Off Broadway Reviews
Forget about those images you might have of doddering elders trapped or locking themselves in homes whose every inch is stacked with yellowing newspapers and a lifetime's worth of accumulated flotsam and jetsam. Hoarding comes in many forms, and while its cause is not fully understood, for its victims it boils down to something the play's solo character Sophie (Madeleine MacMahon, an appealing storyteller) explains to us, that her accumulated possessions "are the only thing I feel safe with, have control over."
We learn the particulars of Sophie's struggles gradually and through flashbacks over the course of the 75-minute play. When we first meet her, she is coming to the end of a romantic evening with Jo, the first woman she has dated in her nearly 40 years, and the first intimate partner she has been truly smitten with. But when Jo walks her home and asks to come in, Sophie demurs. And she continues to make excuses as time goes by. "Bed bugs," she says. Or "The toilet's blocked." Or "My sister's staying and she's a twat." Anything but the truth, until, feeling thoroughly rejected, Jo calls it quits.
So what is Sophie's truth? You get a hint from the production's simple set design: a pair of clothes racks with protective plastic bags hanging down. Sophie is a hoarder of clothing. She will not miss a trunk show, a sample sale, or a charity sale to save her soul. Or her health for that matter, explaining that even on the day following major surgery, she ran to one such event and "nearly collapsed on a pensioner."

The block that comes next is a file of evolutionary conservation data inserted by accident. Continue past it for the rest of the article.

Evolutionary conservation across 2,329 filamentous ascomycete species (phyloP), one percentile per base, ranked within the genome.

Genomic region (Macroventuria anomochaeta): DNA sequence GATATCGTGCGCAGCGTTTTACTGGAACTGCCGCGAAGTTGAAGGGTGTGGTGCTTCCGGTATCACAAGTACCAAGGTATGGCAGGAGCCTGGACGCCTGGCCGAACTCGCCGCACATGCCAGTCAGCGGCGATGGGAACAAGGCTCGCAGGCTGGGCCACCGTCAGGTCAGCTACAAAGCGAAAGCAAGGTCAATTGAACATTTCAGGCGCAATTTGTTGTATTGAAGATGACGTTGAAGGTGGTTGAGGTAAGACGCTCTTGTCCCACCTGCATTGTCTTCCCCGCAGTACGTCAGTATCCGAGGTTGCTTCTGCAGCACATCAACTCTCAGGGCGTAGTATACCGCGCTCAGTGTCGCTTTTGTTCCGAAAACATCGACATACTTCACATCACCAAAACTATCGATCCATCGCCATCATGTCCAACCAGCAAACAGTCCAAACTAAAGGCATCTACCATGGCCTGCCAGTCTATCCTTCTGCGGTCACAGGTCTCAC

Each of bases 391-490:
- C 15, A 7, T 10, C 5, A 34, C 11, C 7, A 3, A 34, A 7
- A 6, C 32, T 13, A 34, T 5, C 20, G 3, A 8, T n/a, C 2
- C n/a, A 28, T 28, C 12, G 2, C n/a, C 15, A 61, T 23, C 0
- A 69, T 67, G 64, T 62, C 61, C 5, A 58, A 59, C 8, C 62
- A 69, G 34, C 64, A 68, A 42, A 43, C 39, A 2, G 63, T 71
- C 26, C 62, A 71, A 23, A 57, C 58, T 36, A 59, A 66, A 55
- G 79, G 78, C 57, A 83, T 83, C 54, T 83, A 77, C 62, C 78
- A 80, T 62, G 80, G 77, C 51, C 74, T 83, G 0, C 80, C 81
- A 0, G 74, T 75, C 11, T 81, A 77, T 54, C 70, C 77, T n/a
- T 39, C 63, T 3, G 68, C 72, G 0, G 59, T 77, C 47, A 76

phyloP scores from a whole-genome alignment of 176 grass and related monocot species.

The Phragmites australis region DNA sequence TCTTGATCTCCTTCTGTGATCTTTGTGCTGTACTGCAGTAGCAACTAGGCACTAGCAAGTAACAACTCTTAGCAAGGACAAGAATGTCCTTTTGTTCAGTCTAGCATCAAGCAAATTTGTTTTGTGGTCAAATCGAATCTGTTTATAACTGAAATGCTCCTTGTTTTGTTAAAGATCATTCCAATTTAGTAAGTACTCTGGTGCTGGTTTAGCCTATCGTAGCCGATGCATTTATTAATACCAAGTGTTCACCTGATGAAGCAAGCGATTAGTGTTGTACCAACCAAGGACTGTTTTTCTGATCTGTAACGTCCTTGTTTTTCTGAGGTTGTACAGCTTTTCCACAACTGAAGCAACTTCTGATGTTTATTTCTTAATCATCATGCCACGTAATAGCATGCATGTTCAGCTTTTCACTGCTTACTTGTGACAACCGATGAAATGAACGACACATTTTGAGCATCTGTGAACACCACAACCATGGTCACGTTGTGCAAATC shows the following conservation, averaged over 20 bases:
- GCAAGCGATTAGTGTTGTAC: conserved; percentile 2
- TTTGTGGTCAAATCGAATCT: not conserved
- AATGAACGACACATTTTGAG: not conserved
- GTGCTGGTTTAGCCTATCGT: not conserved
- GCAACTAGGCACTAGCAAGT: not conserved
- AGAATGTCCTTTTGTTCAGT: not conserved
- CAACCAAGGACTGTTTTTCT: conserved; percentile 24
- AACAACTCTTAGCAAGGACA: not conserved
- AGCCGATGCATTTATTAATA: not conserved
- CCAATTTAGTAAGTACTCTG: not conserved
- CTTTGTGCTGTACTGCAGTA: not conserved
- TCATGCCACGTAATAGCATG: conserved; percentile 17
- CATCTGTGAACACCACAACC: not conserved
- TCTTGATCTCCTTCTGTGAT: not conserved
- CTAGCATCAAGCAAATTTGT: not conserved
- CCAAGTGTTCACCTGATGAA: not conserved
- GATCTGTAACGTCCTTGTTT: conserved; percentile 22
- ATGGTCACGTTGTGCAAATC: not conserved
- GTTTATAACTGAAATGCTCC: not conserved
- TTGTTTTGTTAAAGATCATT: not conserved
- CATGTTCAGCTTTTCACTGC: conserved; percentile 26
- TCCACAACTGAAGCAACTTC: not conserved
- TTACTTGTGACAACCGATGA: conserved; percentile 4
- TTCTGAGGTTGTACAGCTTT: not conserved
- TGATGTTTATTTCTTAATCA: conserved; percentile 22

The playwright, who drew from her own personal story in creating Breathless, wants us to see how people like Sophie are able to function in the "real world," holding down a job, interacting with other people, and even controlling a budget by saving up for these binges. As Sophie makes it clear, she wasn't really buying the designer dresses and ball gowns to actually wear; indeed, she never worried about the fit at all, and many of them were permanently hung or stacked up in piles in her home with their price tags still on them. Their presence alone brought her comfort, and that was enough. Until it no longer was.
The specificity of the subject matter and bare-bones staging may not necessarily be your cuppa, but Breathless is smartly crafted, beautifully performed, and well-paced under Stephanie Kempson's direction. It is an altogether intriguing, sympathetic, and engaging exploration of a difficult and challenging problem.